The first time I heard John Grant, I burst into tears.
People who know me won’t find that remarkable, because I burst into tears a lot. Long before I became the hormonal mess I am today, music often made me blub. But this was unusual, because it was â€“ terrible pun alert â€“ blub at first sight.
I was at a gig to see Elbow, and Grant was the support. I knew nothing about him, had never heard him, and he was playing this; many of the same visuals appeared on the screens above him.
I was in bits. It’s a beautiful song (and better still live), and it’s particularly powerful if you’re LGBT.
Jon Savage describes it in this wonderful profile for Esquire:
This range of sweet and sour, deep and dark emotions set against appealing melodies is what characterises Grant as a major talent. On â€œGlacierâ€, from Pale Green Ghosts, you can hear the emotions frozen by fear and self-hatred crack into righteous anger. Grant passes through the shock of people saying things â€œthat sting and leave you wincingâ€ to the refrain: â€œDonâ€™t you pay them fuckers as they say no never mind/ They donâ€™t give two shits about you/ Itâ€™s the blind leading the blind
The whole thing’s well worth reading. Glacier made me an instant fan, and I’ve since been seen blubbing away at the Edinburgh Festival gigs Savage refers to in the piece.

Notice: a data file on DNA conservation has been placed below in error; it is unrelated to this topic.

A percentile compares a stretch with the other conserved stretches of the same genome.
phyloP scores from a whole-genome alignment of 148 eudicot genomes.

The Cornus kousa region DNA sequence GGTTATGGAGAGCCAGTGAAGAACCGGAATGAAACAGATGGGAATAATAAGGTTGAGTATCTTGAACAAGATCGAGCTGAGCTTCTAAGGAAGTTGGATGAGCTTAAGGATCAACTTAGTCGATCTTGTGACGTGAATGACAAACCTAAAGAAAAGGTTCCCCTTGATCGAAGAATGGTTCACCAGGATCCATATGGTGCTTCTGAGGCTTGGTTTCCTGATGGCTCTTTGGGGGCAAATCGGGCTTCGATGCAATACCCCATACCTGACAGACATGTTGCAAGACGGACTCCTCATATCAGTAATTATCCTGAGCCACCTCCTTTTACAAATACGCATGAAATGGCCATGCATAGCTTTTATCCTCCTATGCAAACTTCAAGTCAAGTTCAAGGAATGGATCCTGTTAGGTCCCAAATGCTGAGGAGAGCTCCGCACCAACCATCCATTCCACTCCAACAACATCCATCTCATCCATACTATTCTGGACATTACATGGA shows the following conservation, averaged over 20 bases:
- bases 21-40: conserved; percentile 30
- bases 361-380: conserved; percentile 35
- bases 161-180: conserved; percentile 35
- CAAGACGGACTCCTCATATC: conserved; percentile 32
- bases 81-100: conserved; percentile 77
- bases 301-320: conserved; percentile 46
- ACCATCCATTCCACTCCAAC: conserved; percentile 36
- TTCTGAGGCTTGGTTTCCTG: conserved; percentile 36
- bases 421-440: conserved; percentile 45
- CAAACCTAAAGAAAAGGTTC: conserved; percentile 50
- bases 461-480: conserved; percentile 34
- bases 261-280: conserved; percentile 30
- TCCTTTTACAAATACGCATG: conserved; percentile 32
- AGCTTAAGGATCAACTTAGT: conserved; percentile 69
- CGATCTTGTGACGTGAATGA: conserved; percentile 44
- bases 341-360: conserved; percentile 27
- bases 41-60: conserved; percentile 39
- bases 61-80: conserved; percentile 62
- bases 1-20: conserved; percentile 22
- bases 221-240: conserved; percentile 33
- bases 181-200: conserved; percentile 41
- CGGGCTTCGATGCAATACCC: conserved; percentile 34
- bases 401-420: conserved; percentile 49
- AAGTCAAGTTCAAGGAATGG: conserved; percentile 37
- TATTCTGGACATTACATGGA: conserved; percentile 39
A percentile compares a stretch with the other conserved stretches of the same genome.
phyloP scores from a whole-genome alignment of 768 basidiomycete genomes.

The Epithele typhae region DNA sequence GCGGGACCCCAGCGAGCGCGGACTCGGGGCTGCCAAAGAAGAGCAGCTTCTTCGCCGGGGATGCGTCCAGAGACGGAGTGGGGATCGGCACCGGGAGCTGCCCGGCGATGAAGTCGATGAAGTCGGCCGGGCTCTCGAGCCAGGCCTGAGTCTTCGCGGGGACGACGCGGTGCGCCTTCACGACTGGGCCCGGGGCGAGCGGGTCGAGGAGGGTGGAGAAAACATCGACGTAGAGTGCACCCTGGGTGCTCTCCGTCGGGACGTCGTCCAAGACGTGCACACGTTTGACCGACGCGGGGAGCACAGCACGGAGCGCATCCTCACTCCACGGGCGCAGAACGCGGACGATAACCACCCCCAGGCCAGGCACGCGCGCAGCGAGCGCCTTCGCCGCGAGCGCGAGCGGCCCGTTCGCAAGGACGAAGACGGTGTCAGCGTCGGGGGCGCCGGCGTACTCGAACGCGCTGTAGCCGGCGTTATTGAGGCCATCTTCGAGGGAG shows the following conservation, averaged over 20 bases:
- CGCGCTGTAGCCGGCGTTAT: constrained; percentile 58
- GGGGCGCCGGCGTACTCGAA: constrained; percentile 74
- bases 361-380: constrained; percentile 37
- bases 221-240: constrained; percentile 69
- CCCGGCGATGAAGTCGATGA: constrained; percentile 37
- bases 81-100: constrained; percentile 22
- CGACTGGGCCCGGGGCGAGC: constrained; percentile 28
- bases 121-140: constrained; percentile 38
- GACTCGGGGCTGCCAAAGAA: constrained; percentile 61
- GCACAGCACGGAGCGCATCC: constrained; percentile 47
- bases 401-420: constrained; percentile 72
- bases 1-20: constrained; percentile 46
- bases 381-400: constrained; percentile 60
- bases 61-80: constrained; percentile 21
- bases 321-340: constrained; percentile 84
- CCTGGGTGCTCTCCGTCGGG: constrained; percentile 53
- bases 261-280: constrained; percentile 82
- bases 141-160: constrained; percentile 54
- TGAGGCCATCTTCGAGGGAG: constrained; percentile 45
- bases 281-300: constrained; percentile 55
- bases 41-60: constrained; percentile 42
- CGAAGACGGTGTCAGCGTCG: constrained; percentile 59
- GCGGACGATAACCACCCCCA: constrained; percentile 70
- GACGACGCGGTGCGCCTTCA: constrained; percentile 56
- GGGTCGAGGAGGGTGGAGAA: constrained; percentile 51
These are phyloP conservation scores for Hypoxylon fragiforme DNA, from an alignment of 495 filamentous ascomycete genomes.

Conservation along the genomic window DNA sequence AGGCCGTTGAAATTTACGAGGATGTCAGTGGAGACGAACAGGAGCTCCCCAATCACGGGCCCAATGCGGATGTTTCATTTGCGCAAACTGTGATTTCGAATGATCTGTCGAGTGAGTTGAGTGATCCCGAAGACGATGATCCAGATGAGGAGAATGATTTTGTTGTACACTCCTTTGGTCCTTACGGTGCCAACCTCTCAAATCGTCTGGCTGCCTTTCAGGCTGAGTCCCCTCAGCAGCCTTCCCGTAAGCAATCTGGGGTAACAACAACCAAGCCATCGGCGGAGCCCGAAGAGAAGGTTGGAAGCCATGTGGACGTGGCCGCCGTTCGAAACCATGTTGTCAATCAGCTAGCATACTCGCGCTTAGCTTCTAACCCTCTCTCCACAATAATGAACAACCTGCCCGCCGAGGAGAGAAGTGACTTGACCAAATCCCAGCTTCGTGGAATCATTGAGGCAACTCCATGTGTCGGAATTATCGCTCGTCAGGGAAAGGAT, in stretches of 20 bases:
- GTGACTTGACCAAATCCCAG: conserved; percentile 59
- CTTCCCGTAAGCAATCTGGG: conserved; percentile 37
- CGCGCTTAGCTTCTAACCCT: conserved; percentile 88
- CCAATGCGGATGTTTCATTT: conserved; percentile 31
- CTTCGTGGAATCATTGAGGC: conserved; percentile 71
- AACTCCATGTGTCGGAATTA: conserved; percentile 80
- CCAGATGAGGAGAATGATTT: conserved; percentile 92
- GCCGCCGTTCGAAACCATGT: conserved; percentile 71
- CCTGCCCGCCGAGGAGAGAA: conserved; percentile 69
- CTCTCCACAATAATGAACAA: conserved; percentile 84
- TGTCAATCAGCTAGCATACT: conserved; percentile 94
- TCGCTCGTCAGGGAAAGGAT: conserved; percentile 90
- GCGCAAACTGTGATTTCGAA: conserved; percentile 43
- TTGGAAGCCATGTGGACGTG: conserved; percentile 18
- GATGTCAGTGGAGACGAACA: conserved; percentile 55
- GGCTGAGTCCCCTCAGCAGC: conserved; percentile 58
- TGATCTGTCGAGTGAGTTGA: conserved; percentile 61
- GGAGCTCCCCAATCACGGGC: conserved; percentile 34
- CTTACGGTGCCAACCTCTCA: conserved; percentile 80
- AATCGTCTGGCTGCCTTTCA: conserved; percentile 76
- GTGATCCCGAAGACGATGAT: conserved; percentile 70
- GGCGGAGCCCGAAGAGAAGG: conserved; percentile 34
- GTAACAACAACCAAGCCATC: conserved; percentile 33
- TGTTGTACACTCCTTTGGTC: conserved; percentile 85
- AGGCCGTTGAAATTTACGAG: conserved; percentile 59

Grant’s a fascinating musician, both from a fan’s perspective and a musician’s perspective. While his music is becoming increasingly electronic (and oh man, you have to hear the punch of Pale Green Ghosts through a massive PA system before you die) a lot of his songs are very close to 1970s soft rock of the Elton John variety, and I mean that as a huge compliment: the melodies and arrangements are masterful. I’m currently trying to learn to play Caramel, which is one of my very favourite things in the whole universe (and Iâ€™m delighted that my long-suffering piano tutor has fallen in love with it too: as I play it badly she can go to her happy place where JG plays it properly).
Here’s a live version from the BBC.
Great, isn’t it? I love pretty much everything about this song, but in particular the chord change to A flat as he sings “he hits me with tiger eyes”. It’s a staggeringly beautiful musical moment and it has me on the brink of tears every single time. If you don’t like it we can’t be friends.
I think John Grant has a lot in common with one of my other musical loves, Mark Everett from Eels, and not just because I’m learning to play Eels’ It’s A Motherfucker too.
Both men aren’t afraid of adult-oriented rock; both men write often hilarious lyrics; both men take often harrowing experiences and subjects and turn them into truly transcendent music.
I cry at Eels gigs too.